Saturday 6 October 2012

How to speak publisher: F is for Facebook

Has your publisher told you to have a Facebook page? Lots of writers say their publishers push them towards using Facebook/twitter/blogs/Pinterest/twatface/whatever to publicise their books. (Actually, I've not heard of a publisher who knows what Pinterest is, so we'll leave that one out.)

The demon that stops us getting to Mars
When (if) a publisher tells you to get a Facebook page, they don't mean invite all your cousins to be your friends and share pictures of funny kittens with you. That is not going to sell books. In fact, it will turn your mind to mush and waste your time so you write (and therefore sell) fewer books. I hate pictures of funny kittens. I can't believe so much of the world's resources are devoted to letting people laugh at photos of cats. And the time! We could cure cancer and colonise Mars if we used the time spent on funny-kitten-viewing more productively. Sorry. Anti-kitten rant over.

A publisher means you should have a page for your book/professional life, not a normal Facebook account. So - you join Facebook, you friend your friends and your family and some randomer you met on a train and your plumber, bla bla. And you post your holiday photos and links to (damnit) stupid kitten photos. But you don't friend your readers.

Please, please, don't friend your readers, especially if you write for children/young people. Because then you have to be even more careful about what you put on FB, and set up groups to keep the young readers separate from your posts about how you went on a disastrous date or you accidentally dyed your hair blue, or were sick after having too many cocktails. And don't friend your editors or your agent or your publicist (dream on) and a load of librarians and booksellers unless you are going to put time into managing lists so that you can control who sees what.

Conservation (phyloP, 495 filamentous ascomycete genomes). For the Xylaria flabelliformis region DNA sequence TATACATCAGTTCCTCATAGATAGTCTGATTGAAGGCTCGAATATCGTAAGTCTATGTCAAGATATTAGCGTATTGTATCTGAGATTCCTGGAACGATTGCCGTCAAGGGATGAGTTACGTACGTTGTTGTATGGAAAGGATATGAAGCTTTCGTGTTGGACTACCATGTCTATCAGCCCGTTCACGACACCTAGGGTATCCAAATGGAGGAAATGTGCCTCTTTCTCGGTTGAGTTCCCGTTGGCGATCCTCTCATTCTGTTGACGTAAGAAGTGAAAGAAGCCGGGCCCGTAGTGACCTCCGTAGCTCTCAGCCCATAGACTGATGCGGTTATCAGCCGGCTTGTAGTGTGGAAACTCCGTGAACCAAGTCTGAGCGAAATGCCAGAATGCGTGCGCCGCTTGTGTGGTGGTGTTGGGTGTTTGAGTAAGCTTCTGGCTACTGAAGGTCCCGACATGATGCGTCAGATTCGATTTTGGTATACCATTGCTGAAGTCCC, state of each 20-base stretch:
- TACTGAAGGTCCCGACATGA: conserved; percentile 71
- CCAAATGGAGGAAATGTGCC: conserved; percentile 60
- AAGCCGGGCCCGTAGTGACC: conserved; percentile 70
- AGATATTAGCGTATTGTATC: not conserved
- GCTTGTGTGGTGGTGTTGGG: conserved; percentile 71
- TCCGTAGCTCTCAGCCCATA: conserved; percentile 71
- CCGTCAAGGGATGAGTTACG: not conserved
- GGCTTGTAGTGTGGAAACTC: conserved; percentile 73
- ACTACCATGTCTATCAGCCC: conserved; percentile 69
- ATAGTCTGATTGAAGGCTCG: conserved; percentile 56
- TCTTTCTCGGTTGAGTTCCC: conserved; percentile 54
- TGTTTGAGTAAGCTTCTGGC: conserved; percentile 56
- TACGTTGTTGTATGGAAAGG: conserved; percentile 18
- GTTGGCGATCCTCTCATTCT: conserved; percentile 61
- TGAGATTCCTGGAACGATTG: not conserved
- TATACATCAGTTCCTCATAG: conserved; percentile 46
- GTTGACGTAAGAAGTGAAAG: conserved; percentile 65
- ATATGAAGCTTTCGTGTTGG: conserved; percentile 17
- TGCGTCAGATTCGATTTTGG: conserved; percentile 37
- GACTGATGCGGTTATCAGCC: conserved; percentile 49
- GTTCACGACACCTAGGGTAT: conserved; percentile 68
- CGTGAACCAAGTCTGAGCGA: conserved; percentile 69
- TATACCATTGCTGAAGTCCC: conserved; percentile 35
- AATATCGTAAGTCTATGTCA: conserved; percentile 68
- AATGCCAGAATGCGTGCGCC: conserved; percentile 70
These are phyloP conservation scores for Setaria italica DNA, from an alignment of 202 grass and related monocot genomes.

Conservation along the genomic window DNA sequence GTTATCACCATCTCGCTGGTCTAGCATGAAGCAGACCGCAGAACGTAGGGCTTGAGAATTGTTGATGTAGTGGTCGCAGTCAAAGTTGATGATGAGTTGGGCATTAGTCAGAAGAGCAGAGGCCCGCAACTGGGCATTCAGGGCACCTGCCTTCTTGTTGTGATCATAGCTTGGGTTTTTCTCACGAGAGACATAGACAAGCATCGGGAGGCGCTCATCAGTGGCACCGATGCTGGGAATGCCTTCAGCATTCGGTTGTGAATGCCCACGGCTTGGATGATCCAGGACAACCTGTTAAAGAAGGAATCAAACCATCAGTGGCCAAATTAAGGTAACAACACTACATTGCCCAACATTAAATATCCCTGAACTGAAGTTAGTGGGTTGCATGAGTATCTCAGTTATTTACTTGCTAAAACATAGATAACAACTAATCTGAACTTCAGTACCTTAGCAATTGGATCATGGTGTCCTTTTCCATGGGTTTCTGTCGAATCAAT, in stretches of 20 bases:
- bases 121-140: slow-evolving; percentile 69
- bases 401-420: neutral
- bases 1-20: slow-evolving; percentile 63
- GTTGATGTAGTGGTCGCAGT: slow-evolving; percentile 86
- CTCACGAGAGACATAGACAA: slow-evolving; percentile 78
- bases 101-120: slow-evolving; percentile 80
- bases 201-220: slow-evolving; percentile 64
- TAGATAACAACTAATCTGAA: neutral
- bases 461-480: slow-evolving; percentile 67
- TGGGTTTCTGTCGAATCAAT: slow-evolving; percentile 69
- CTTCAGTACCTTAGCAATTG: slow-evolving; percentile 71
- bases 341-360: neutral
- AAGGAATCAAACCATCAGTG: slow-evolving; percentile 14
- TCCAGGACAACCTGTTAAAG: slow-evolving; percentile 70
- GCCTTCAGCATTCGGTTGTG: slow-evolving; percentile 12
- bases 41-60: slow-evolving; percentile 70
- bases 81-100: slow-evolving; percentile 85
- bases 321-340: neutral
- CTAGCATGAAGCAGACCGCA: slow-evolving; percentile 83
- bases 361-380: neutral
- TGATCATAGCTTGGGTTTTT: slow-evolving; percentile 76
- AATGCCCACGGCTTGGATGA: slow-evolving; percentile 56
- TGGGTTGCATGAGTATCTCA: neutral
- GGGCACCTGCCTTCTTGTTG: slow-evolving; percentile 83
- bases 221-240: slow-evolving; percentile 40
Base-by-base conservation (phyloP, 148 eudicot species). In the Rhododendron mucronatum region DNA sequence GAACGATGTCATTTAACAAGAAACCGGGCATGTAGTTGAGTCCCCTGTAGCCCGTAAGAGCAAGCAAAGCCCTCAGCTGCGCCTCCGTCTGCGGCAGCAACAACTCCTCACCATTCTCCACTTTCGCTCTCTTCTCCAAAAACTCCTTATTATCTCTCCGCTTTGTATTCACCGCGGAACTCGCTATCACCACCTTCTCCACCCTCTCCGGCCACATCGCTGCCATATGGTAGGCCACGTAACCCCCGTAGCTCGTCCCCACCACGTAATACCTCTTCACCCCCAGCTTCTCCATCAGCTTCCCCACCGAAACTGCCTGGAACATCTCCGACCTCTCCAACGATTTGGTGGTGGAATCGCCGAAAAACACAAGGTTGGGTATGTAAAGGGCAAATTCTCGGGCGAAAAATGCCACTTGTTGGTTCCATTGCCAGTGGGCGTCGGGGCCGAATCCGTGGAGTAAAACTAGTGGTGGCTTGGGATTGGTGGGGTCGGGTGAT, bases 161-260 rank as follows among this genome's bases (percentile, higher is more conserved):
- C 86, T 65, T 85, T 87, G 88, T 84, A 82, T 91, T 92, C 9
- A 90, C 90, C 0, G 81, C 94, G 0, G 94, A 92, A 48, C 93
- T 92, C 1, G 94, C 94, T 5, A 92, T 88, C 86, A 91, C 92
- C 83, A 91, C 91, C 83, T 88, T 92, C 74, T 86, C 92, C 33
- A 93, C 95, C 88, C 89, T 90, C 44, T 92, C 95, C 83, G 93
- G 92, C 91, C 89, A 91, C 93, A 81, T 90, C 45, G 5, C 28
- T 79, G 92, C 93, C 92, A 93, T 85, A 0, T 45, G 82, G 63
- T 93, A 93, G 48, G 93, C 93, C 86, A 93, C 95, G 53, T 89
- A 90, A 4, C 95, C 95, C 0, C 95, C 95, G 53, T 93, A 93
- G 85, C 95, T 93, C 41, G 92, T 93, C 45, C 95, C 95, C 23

Make sure you manage your security settings so that all your private exploits are not visible to the public. It's not hard, and it's the online equivalent of not leaving your door open when you go out. And watch out for other people tagging you in photos of disreputable behaviour. Not that you engage in disreputable behaviour, of course. But if you did, untag yourself.

Once you have an account, create a page - this is the professional bit. You can create a page for you-as-author or for one of your books/series/characters. Scroll right down to the bottom of your Facebook screen and there is a link 'Create a Page'. Follow it; do as it says - I'm not doing a tutorial on creating pages (unless you really want one). On your page you can share stuff that is relevant to your book or writing life, such as links to reviews, info on events you are doing, web pages that might be interesting to your readers and so on.

People who like your work can find your page if they search for you on Facebook and can 'Like' it. You can control what they can do on your page, but it's nice to let them leave comments. Think carefully about how you are going to use your page. Are you just going to put news on it (new books, events, etc)? Or are you going to be more chatty, and put updates on your writing, projects, thoughts, blog posts, etc? Decide on your strategy and stick to it. The news approach is less work for you - but less interesting for your readers.